Speaker 1: The goal of instruction is for students to engage in making sense of the world. The
disciplinary core ideas are the tools they use to make sense of the phenomena.
Speaker 2: And I want you to think about how instruction will get students to engage more deeply in using the core ideas.
Speaker 1: The disciplinary core ideas are the content that can be used to construct explanations, and they can be used as a form of evidence to support arguments. And they use them in the context of practices and [?] getting concepts. This idea of three-dimensional thinking really is well-structured in the framework in the next generation science standards. And it helps guide what students will be doing in the classroom.
Speaker 2: We're going to focus on the intersection of three dimensions, but the feature is really disciplinary core ideas.
Speaker 1: The way they're used in the standards is distinguished from historically, when we had students learning the content and then simply being able to tell us the content, these disciplinary core ideas are the things that students use.
Speaker 3: I think the purpose of kind of current instruction is to get students to remember very specific facts about the particular content areas, but I think the new approach is that it's a progression from kindergarten on, and that they're slowly but surely building on these ideas. And I feel like with the way that the core ideas are presented now, it's much easier for teachers to see that progression, that it makes a bit more sense to them.
Speaker 1: Disciplinary core ideas can be applied to multiple phenomena. There's one that talks about how energies involve when matter changes. Well, that is true for when an ice cube melts. It's true when sunlight is used as the energy source for photosynthesis in a leaf. It has that kind of utility across many many phenomenon, and this framework describes that.
Speaker 2: So we're going to engage you in an investigation.
Speaker 4: So the supercontinent began to break apart.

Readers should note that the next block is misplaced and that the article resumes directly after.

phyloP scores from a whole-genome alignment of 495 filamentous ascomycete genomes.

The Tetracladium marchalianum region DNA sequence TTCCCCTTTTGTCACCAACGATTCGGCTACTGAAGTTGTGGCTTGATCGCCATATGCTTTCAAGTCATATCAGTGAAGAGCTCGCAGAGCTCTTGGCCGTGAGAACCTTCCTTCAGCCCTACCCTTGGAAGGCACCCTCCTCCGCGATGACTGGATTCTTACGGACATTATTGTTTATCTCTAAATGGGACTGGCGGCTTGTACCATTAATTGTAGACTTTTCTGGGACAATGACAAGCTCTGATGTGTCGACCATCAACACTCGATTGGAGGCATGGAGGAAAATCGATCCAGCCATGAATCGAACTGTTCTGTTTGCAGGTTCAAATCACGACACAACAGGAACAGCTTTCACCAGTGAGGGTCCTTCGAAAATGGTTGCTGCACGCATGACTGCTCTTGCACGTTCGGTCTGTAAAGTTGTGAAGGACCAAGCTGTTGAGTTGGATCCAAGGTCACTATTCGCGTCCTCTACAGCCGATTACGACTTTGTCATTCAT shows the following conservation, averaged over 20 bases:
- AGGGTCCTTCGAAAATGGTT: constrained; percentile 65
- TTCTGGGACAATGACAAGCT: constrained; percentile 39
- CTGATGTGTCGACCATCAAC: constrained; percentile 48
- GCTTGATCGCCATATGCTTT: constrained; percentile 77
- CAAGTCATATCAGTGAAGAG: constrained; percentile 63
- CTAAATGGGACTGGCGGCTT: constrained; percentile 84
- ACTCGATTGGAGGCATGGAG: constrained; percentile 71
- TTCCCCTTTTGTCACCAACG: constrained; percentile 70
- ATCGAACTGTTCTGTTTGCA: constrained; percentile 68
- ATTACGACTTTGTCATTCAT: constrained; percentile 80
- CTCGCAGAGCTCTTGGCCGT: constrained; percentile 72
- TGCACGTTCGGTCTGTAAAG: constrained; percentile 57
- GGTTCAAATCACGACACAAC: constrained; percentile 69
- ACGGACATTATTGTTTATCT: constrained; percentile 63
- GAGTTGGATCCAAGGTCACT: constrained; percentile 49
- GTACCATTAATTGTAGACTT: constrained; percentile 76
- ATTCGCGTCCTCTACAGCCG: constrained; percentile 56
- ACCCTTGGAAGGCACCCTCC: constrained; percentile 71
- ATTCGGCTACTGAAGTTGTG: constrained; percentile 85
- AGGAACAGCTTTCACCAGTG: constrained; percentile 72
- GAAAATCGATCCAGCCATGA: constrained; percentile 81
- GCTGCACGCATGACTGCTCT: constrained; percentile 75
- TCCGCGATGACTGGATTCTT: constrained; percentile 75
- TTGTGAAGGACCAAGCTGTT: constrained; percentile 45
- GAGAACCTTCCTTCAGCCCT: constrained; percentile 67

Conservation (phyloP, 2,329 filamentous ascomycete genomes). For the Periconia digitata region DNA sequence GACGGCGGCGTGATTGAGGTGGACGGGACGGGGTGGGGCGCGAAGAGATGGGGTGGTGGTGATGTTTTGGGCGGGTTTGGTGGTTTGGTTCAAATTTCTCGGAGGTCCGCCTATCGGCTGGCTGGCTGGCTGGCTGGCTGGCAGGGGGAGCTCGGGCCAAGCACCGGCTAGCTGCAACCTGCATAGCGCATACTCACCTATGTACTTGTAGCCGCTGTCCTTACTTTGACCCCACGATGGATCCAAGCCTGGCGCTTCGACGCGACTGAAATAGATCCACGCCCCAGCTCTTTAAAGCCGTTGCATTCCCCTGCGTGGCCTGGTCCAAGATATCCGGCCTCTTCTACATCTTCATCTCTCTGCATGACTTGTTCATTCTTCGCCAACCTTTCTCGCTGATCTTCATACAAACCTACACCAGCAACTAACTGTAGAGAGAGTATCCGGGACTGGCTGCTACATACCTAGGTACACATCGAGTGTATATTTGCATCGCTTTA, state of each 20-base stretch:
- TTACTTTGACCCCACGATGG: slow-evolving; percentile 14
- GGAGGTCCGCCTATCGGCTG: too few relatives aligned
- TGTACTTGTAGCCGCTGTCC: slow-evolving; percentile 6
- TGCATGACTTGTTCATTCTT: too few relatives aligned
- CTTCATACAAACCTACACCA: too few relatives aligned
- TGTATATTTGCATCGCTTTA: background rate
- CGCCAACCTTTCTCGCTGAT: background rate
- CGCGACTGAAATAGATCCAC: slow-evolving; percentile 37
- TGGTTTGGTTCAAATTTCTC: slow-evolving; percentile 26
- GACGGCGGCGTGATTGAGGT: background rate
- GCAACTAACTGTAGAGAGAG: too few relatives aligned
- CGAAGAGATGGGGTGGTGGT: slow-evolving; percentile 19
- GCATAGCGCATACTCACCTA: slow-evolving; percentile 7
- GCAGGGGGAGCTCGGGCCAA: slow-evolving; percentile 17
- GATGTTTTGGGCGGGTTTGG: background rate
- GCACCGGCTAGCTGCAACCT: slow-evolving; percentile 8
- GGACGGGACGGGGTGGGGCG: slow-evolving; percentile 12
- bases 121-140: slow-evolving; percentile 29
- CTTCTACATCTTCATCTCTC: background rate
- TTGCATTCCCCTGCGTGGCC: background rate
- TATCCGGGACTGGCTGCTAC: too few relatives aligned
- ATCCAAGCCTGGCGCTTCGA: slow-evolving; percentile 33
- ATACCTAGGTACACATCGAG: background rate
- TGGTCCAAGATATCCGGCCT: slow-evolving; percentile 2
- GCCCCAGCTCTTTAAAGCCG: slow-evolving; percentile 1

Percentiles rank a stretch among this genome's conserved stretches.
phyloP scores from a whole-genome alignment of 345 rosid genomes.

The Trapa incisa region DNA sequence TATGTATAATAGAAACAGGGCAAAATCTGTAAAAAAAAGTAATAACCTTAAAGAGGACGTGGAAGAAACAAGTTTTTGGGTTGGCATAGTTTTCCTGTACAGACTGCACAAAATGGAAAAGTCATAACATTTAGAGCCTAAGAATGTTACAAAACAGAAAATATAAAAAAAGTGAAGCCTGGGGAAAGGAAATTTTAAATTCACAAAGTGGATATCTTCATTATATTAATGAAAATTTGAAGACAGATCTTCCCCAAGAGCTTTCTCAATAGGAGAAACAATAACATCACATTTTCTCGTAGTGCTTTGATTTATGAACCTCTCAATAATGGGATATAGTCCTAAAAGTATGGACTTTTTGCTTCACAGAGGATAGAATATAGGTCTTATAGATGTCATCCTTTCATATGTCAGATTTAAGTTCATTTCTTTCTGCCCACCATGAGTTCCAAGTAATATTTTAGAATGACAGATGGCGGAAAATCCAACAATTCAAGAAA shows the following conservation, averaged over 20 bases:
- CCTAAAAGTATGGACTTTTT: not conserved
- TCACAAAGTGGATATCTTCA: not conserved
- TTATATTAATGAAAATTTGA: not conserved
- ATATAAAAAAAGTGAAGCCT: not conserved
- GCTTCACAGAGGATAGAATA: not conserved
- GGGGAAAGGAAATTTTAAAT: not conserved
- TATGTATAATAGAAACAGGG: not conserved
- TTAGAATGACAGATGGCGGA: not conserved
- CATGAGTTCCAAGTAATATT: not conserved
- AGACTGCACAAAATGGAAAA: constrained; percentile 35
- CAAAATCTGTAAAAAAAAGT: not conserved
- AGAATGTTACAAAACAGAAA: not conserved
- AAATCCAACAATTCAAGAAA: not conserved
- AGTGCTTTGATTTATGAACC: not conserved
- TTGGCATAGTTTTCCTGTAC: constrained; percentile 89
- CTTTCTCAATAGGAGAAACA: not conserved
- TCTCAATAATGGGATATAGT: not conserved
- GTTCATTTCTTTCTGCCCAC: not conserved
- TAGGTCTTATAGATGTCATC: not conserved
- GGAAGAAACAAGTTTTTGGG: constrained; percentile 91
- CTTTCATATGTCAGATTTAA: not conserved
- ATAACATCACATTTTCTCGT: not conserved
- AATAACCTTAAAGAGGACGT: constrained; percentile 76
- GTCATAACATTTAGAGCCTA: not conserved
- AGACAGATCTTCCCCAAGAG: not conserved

Speaker 1: We had the opportunity to work with teachers, engaging them in core ideas, and help them to understand and make connections to what they're currently doing and move them forward in their instruction.
Speaker 5: Most mountain ranges are found near plate boundaries. How did the Rocky Mountains end up 2,000 miles from the coast? Do you ever wonder about that?
Speaker 3: We completed a performance where we needed to do some research on how the Rocky Mountains were formed and what made them unusual.
Speaker 5: I want you to think about the core ideas from the standards, specifically the Earth systems ideas related to plate tectonics. I want you to think about the theories that support your explanations and how they play a role in evidence.
Speaker 6: [?] time then it results in the creation of the mountain plate is progressing outwards.
Speaker 2: They have to use disciplinary core ideas about forces, about motion, and about plate tectonics. So that core idea becomes very very important to making sense of a phenomenon that they've never even heard about before.
Speaker 7: There was an older mountain range 300 million years ago that eroded and it was reformed into the Rocky Mountains.
Speaker 3: So it was part of an old mountain range. How did that mountain range form?
Speaker 7: I don't know.
Speaker 3: I think it's so important for the students to be able to have this broad understandings of how their world works, and so as they come across a new phenomenon, they're going to be able to make some connections to past experiences and prior knowledge that's going to give them a better understanding of whatever's presented to them that's new.
These two prints here, they're going to represent the North American plate and they're laying down. And on top of that plate are layers of sediment, shallow angle of the Pacific plate coming underneath, and so that uplifted the granite. And as that happened, some of the sediment came off, and then eventually, through erosion, all of this sediment came off and revealed the granite Rocky Mountains.
Speaker 2: Why did the sediment wait until she uplifted to run off?
Speaker 8: Gravity.
Speaker 2: Gravity. And by the way, this idea of gravity is a core idea.
Speaker 1: They did not gather information that told them exactly why. Without an understanding of a number of core ideas, they could not have come up with a performance to describe an explanation for it or develop a model to communicate why.
Speaker 5: These plates, what happened to this plate?
Speaker 9: It melted.
Speaker 5: Is there a core idea that helps me make sense of that?
Speaker 3: If we can focus in on something very specific to help teach a much broader, bigger idea, that it actually helps the students be able to do that application to new scenarios, new situations, by letting them really focus in and drill down on one specific example.
Speaker 2: This idea that we have talked about today, how do you see something that you do being modeled like we had modeled today become part of your instructions?
Speaker 3: Kind of a big shift for me is that it's more about teaching the bigger picture so that students can apply that more generalized core idea to lots of different examples and not just one specific thing that they need to remember.